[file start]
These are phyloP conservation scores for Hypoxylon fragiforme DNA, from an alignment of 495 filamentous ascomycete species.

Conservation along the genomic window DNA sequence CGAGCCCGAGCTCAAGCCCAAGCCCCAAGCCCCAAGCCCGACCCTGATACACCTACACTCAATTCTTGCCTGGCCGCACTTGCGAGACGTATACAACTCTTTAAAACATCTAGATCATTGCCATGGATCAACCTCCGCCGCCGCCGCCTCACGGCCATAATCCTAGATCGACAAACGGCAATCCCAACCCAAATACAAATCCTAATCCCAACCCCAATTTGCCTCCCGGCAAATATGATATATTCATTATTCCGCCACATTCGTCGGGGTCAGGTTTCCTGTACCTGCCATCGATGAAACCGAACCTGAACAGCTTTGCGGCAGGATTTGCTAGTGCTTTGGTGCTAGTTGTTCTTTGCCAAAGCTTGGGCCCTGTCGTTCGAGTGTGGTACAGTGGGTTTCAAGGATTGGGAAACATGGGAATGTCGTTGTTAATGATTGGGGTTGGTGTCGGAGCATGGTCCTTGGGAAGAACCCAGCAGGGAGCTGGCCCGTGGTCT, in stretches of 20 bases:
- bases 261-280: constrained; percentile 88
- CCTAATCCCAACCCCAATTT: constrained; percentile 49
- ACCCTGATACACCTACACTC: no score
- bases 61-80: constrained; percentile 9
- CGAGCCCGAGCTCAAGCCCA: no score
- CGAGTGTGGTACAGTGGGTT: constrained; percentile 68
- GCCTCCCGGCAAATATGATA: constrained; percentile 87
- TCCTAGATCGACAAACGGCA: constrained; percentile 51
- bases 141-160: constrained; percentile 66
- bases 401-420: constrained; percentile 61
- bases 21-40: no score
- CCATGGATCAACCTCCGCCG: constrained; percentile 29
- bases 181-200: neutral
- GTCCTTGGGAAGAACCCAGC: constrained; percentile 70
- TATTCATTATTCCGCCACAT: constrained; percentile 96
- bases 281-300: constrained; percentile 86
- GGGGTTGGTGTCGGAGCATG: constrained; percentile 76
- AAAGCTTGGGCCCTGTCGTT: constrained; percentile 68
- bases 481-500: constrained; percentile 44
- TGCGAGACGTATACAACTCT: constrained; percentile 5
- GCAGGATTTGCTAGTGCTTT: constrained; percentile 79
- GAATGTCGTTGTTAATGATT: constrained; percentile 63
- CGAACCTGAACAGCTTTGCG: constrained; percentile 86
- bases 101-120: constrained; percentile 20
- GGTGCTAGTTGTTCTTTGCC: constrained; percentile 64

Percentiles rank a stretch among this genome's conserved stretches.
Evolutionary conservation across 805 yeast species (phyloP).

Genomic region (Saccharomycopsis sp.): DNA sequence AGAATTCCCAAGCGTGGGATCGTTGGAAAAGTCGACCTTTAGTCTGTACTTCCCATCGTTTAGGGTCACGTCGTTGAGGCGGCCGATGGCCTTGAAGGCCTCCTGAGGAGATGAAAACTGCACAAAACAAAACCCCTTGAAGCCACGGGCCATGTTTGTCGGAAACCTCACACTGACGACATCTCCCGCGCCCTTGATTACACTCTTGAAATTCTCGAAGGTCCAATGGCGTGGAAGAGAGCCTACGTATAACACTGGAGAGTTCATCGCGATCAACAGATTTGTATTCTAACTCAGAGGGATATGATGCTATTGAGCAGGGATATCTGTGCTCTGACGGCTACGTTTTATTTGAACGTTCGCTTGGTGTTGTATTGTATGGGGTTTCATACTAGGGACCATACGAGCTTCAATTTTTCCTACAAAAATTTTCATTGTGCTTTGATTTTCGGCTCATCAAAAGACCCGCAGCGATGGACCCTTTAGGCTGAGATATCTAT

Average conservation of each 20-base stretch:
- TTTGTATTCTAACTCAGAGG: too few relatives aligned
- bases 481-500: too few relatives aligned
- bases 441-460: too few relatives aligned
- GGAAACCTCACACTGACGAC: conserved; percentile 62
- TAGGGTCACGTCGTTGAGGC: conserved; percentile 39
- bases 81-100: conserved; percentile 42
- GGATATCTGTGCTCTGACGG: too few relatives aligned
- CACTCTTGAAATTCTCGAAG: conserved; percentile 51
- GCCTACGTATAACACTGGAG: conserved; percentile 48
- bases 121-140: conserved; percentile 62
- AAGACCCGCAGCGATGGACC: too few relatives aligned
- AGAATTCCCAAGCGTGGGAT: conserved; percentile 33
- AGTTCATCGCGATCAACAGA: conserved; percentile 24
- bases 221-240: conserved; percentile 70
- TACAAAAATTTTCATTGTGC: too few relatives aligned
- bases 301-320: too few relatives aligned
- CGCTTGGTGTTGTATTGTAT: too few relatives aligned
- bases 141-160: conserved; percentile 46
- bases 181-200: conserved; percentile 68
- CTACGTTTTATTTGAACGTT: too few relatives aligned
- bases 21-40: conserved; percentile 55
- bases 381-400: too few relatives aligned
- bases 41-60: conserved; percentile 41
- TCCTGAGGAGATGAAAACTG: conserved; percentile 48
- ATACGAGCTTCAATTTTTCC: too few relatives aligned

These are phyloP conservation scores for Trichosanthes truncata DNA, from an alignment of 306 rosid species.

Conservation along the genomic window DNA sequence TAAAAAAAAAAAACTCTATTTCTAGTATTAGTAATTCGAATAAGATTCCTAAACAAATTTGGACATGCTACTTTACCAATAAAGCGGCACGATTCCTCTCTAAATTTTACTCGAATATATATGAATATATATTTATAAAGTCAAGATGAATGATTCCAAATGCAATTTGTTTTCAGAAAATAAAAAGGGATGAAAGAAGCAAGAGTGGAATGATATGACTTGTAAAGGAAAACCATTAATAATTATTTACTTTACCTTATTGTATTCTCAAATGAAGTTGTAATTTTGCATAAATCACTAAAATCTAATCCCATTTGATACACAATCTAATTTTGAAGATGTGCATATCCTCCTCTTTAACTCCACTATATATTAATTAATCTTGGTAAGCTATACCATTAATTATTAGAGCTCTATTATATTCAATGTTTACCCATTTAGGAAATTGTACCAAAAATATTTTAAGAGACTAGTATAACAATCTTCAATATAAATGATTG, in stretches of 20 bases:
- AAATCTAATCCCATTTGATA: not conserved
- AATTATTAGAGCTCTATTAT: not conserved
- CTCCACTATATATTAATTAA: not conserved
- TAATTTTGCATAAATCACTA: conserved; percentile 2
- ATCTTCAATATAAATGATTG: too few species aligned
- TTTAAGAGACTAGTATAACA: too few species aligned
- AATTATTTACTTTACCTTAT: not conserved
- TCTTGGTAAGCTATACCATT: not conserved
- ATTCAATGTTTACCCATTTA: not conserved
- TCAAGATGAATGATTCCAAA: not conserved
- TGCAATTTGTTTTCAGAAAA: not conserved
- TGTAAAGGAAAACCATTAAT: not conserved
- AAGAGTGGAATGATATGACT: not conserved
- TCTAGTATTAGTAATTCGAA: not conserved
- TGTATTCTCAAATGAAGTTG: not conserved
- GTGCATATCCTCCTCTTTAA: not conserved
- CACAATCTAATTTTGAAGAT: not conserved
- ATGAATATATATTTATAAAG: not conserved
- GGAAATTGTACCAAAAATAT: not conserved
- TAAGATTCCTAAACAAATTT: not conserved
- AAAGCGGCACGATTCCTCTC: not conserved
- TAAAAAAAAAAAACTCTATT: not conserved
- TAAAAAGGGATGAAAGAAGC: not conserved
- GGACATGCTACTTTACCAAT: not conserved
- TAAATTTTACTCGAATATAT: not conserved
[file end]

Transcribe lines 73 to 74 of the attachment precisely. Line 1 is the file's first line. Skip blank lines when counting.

- TGTATTCTCAAATGAAGTTG: not conserved
- GTGCATATCCTCCTCTTTAA: not conserved